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to Section One | to Arts & Entertainment
posted Friday, September 15, 2017 - Volume 45 Issue 37
LGBT rights pioneer Edie Windsor dies at 88

Plaintiff in historic USA v. Windsor ruling
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LGBT rights pioneer Edie Windsor dies at 88

Plaintiff in historic USA v. Windsor ruling

by Mike Andrew - SGN Staff Writer

Edie Windsor, the plaintiff in the landmark case USA v. Windsor, in which the US Supreme Court struck down the Defense of Marriage Act (DOMA), died September 12. She was 88.

Windsor was survived by her second wife, Judith Kasen-Windsor, whom she married in 2016, but it was her first marriage that made legal history.

Windsor first met Thea Spyer in 1963 at Portofino, a restaurant in Greenwich Village, but both women were already in relationships, so they maintained a casual friendship. In 1965 they began dating, and in 1967 Speyer asked Windsor to marry her.

Windsor agreed, and six months later the couple moved into an apartment in Greenwich Village. In 1968, they purchased a small vacation house on Long Island together. Although they originally concealed their relationship, Speyer and Windsor grew more open about their status as a couple, inviting friends over to their Manhattan apartment to celebrate their anniversaries.

In 1977, Spyer was diagnosed with progressive multiple sclerosis, which caused a gradual but ever-increasing paralysis. Windsor took an early retirement to become a full-time caregiver for Spyer. Windsor and Spyer entered a domestic partnership in New York City in 1993, registering on the first day it became legal to do so.

Spyer suffered a heart attack in 2002 and was diagnosed with aortic stenosis. In 2007, her doctors told her she had less than a year to live. The couple then traveled to Toronto, Canada, the closest place they could legally marry. The ceremony was conducted by Canada's first openly Gay judge, Harvey Brownstone.

Speyer outlasted her doctor's prediction but ultimately died on February 5, 2009. Because the US government refused to recognize her marriage to Speyer, Windsor was hit with $363,053 in federal estate taxes.

Had DOMA, which withheld federal recognition of same-sex marriages, not been in place, she would have qualified for the unlimited spousal deduction that opposite-sex couples get.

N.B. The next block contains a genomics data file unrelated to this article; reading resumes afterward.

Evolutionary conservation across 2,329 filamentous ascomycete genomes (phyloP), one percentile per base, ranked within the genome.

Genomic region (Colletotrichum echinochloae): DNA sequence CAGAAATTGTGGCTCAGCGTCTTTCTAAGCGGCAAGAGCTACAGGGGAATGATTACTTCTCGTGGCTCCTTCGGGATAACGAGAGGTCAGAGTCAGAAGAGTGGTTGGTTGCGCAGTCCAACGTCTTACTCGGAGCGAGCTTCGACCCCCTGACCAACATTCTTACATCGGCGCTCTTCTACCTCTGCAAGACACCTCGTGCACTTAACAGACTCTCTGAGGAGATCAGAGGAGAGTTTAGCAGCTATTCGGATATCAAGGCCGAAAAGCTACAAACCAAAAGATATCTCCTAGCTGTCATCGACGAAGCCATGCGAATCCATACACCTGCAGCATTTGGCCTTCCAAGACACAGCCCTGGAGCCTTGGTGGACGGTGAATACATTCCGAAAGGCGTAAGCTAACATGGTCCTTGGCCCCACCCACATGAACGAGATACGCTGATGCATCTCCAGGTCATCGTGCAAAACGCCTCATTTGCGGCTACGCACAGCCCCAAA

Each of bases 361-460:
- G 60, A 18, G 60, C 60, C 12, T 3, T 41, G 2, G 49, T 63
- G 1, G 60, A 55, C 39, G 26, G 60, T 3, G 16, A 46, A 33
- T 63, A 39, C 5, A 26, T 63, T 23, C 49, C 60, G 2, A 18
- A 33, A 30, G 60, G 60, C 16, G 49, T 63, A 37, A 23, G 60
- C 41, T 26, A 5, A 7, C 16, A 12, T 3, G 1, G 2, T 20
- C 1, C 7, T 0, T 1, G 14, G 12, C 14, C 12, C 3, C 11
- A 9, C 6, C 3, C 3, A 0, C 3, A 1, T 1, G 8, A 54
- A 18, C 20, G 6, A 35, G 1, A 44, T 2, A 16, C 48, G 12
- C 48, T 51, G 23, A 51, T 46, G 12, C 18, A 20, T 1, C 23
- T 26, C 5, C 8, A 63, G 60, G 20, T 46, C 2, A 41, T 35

In 2010, Windsor sued the US government, charging that DOMA violated the equal protection clause of the Fifth Amendment because it deprived her of the same spousal rights that would be due to an opposite-sex spouse.

Soon after the suit was filed, Obama-era Attorney General Eric Holder announced that he could not defend the constitutionality of DOMA. When a federal district court ruled in 2012 that the law was, indeed, unconstitutional, the Republican-controlled House of Representatives set up a special legal commission to defend DOMA on appeal.

Ultimately the US Supreme Court ruled in 2013, declaring DOMA unconstitutional and clearing the way for federal recognition of same-sex marriages in the 13 states that, along with the District of Columbia, then allowed it.

The majority opinion by Justice Anthony Kennedy foreshadowed the arguments Kennedy would use two years later in Obergefell v. Hodges, which legalized same-sex marriage nationwide.

Windsor eventually remarried, but - largely due to her lawsuit - without the legal drama that surrounded her first marriage. Her second wife, Judith Kasen-Windsor, remembered her as a freedom fighter in a statement to the New York Times.

'The world lost a tiny but tough-as-nails fighter for freedom, justice, and equality,' Kasen-Windsor said.

'Edie was the light of my life. She will always be the light for the LGBTQ community, which she loved so much and which loved her right back.'

Former presidents Barack Obama and Bill Clinton also paid tribute to Windsor.

'America's long journey towards equality has been guided by countless small acts of persistence and fueled by the stubborn willingness of quiet heroes to speak out for what's right,' Obama said in a statement.

'Few were as small in stature as Edie Windsor - and few made as big a difference to America.'

Bill Clinton tweeted that 'in standing up for herself, Edie also stood up for millions of Americans and their rights.'

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